Finally, one solution to deal with the emotional stress of hair loss is to use wigs. Wigs are a quick, easy, and pain-free solution for female hair loss and can be used permanently or temporarily. If your hair loss is temporary, or supplements are not working, then wigs are a great option for you. Additionally, you can find wigs in any style and type to fit your needs.

Additionally, there may be other effective natural options to treat androgenic alopecia such as herbal medicines and Platelet-rich plasma (PRP) that may work for you.

What is the best treatment for hair loss in females?

The best way to treat female hair loss will depend on what is causing it in the first place and what works best for you. Each treatment will have its drawbacks. However, the best place to start to treat hair loss in females is with supplements and/or a change in diet because it will be the most cost-effective option. If that does not work, then non-surgical hair replacement or wigs is the next best option.

When to see a doctor for hair loss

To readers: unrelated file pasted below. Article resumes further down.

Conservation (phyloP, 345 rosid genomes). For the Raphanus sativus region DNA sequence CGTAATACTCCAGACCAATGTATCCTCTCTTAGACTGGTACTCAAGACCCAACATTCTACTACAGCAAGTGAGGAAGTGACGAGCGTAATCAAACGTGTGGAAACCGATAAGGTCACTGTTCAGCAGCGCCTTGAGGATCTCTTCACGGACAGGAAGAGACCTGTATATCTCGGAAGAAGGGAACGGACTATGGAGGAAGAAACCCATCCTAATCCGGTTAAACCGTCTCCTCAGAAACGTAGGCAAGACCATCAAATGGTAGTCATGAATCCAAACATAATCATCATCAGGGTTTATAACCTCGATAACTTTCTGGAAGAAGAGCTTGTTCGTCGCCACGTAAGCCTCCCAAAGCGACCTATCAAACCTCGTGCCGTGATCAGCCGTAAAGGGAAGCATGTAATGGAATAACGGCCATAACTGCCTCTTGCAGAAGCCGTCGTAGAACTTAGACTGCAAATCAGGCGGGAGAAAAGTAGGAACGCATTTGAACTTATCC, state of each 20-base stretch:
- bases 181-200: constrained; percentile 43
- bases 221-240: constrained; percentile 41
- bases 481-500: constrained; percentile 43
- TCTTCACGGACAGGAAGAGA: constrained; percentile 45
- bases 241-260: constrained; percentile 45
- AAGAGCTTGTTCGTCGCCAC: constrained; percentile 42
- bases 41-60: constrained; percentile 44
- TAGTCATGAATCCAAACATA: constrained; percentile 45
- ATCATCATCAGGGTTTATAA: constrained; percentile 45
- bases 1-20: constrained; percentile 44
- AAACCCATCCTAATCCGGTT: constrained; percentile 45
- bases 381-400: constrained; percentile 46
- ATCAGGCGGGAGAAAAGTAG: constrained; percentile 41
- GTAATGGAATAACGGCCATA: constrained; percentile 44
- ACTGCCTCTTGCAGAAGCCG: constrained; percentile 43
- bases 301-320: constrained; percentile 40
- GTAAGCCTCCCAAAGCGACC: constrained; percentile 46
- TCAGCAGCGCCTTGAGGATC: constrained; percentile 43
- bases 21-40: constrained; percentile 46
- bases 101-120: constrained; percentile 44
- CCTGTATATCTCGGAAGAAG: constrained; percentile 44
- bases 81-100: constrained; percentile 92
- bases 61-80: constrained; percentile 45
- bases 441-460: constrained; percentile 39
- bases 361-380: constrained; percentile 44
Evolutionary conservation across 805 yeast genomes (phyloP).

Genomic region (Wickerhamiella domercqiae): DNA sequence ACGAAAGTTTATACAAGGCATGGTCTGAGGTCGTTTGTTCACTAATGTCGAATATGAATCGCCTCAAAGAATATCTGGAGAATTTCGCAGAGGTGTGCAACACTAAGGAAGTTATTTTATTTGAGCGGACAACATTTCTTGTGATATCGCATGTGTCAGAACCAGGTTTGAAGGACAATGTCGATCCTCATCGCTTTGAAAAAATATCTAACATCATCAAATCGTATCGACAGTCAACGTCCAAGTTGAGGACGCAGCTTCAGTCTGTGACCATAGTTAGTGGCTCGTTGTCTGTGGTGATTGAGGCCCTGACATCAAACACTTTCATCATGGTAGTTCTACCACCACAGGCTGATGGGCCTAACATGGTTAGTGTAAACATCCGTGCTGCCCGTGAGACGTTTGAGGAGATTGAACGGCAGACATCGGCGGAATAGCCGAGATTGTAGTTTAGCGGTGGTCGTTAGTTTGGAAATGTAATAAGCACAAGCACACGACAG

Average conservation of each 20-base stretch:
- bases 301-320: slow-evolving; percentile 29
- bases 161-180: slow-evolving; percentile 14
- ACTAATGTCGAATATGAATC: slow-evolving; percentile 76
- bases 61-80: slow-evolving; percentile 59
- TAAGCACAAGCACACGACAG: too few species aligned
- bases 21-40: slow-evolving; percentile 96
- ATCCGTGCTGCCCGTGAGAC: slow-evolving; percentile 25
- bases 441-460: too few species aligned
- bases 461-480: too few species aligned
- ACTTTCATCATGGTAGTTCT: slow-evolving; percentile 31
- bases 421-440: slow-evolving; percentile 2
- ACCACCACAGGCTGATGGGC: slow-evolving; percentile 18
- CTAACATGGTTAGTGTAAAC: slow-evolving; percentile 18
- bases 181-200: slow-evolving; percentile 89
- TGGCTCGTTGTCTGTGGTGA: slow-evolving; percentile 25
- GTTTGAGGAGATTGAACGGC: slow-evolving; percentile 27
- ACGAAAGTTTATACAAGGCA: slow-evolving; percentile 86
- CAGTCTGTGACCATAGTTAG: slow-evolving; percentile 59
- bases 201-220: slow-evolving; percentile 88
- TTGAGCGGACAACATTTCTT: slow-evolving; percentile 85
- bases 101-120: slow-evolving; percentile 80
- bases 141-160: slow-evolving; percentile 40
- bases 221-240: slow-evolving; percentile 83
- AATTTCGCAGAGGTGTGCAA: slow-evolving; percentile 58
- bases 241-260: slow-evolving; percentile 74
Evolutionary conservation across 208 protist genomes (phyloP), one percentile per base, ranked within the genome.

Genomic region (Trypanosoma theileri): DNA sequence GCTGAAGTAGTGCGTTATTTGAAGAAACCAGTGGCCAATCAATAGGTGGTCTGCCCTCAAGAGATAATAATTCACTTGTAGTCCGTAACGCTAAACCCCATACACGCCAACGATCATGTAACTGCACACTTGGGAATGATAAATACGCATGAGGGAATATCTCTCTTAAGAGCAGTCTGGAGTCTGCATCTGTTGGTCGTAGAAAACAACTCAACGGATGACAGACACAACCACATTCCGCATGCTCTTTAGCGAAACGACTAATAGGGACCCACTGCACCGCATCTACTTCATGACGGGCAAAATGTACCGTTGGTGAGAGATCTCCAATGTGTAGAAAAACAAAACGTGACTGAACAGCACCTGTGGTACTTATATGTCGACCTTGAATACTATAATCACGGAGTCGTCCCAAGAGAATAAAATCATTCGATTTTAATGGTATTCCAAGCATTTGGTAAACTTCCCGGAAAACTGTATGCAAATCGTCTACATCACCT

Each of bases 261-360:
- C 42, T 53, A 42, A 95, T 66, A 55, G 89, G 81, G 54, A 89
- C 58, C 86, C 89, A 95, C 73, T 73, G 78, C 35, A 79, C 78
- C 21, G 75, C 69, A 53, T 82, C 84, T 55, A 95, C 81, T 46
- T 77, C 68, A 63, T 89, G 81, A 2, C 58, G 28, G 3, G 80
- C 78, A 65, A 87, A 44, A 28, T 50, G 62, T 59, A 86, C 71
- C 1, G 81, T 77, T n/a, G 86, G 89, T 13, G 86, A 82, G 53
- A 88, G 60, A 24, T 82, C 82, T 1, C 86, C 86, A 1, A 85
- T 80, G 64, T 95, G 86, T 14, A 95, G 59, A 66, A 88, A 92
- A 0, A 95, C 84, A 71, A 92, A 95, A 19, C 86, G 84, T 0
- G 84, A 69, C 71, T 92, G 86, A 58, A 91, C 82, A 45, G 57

If you notice any unusual hair loss, you should consult with a doctor as soon as possible. The sooner you treat female hair loss, the better and the less likely the hair loss is to progress. They can help get you the appropriate treatment and if hair loss in women is especially emotionally difficult for you, they can also refer you to a support group or therapist.

There is Hope For Those Experiencing Female Hair Loss

If you notice hair thinning or hair loss with changing hormones, understand that it is quite common and can be treated. Women experiencing hair loss can seek medical consultation and seek to regulate stress to help treat their condition. Androgenetic alopecia is the most common type of hair loss and it can affect both men and women. Since a third of women will experience hair loss in their lifetime, there is no shame in seeking treatment for your hair loss.